ODC Appreciation Day : Apiary Editor

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This post is my contribution to the Oracle Developer Community (ODC) Appreciation Day. The idea of the event is best explained by Oracle Base – go here.

The Apiary Editor has to count as a pretty new entry into the possible features that could be considered with Apiary only coming into the Oracle family in the last year. Apiary as a solution provides a platform by which modern REST based APIs can be designed, documented and simulated. Apiary supports the API First design philosophy (more here) using API Blueprint notation or Swagger (now known as Open API).

The feature I want to focus on is the Apiary Editor itself (shown below), particularly when working with the API Blueprint.  The beauty of the solution is that as the documentation or API syntax is edited in the editing side (left)  the API definition/documentation immediately appears on the presentation side of the editor  (right) making it easy both see the technical specificastion and how the information is initially presented to a potential API user. This makes it really easy to understand the clarity of what is being communicated which is one of the important aspects of an API definition and API first.

Whilst Agile development states ‘prefer working code over documentation’ this provides agility as you can develop the API definition and allow people to develop against the contract we can still easily deliver quality API descriptions with sufficient information to make it understandable to a 3rd party.

Becoming an Oracle Ace

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On Friday 29th September, 2 days before the commencement of Oracle’s most important event of the year – OpenWorld whilst attending the Oracle Partner Advisory Council I received word that I had been promoted to a full Oracle Ace.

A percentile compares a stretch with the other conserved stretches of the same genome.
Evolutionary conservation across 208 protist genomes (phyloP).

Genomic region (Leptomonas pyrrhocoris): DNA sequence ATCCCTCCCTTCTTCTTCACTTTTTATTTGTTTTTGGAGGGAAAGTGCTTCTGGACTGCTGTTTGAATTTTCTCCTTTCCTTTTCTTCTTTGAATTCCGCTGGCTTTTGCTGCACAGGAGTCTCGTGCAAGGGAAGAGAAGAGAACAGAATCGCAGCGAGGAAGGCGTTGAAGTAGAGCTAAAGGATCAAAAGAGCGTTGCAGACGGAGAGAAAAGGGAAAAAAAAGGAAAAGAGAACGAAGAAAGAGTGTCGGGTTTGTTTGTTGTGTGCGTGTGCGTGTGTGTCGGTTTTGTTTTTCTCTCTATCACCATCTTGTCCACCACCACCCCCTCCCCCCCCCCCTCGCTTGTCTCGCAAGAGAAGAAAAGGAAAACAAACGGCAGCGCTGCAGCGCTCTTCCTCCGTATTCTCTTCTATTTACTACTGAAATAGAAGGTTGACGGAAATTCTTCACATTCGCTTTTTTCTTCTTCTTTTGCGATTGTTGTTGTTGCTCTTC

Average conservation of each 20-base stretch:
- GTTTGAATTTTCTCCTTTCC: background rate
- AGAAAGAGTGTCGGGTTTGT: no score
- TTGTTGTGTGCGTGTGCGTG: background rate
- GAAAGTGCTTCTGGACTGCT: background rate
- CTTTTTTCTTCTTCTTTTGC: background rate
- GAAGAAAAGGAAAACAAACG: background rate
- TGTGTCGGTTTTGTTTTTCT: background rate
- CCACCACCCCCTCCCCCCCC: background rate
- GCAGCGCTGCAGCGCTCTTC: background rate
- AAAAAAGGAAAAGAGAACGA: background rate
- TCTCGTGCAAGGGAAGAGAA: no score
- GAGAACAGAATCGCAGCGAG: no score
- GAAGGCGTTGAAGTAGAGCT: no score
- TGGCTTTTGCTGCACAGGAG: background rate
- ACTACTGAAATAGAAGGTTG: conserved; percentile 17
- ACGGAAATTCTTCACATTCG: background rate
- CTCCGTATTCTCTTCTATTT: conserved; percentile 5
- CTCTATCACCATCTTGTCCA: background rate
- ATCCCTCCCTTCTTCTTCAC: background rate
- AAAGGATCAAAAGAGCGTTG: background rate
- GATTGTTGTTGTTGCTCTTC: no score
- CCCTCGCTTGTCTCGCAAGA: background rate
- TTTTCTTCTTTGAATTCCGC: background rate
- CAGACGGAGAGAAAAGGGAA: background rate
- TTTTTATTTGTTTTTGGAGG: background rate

For those not working in the Oracle ecosystem this is comparable to being confirmed as a Microsoft MVP, a SAP Mentor or Java Champion. These schemes recognize contributions made by non employees to the community and the parent company itself. These contributions range across public speaking, articles for journals, helping through the various community sites and blogging among others. Hoist the accreditation is based on contribution, to be a successful contributor you need to be deeply knowledgable in your specialisms.

The importance of the Ace recognition is important for my employer (Capgemini) and for myself for different reasons. For an employer the association of expertise can be a key value propositions, and some Oracle partners actually use the number of Aces they employee as a key part of their differentiator and market proposition. Secondly, being out communicating with the community raises brand awareness increasing the chances of both sales but also make the company more attractive as a potential employer. Finally, through participating with in events you get to know product managers and other scenario Oracle people. As a result, when additional support and engagement is needed you have the contacts to draw on. But is not just help, the opportunity to contribute to product development exists. In many respects this can become a virtuous circle – the more you do the more opportunities open up, the more you can do.

For me personally the Ace programme is a very friendly embracing community that whilst can be commercially competitive is very mutually supportive. This combined with the fact that the culture of sharing knowledge is actively encouraged, supported and acknowledgement of those efforts is always satisfying.

In the middleware space there are less than 50 active Oracle Aces of all grades globally. Four of those are in the UK  Luis Weir (Ace Director – Capgemini), Simon Haslam (Ace Director – eProseed), Mark Simpson (Ace Director – Griffiths Waite) and myself. I am also fortunate enough to count all three as friends.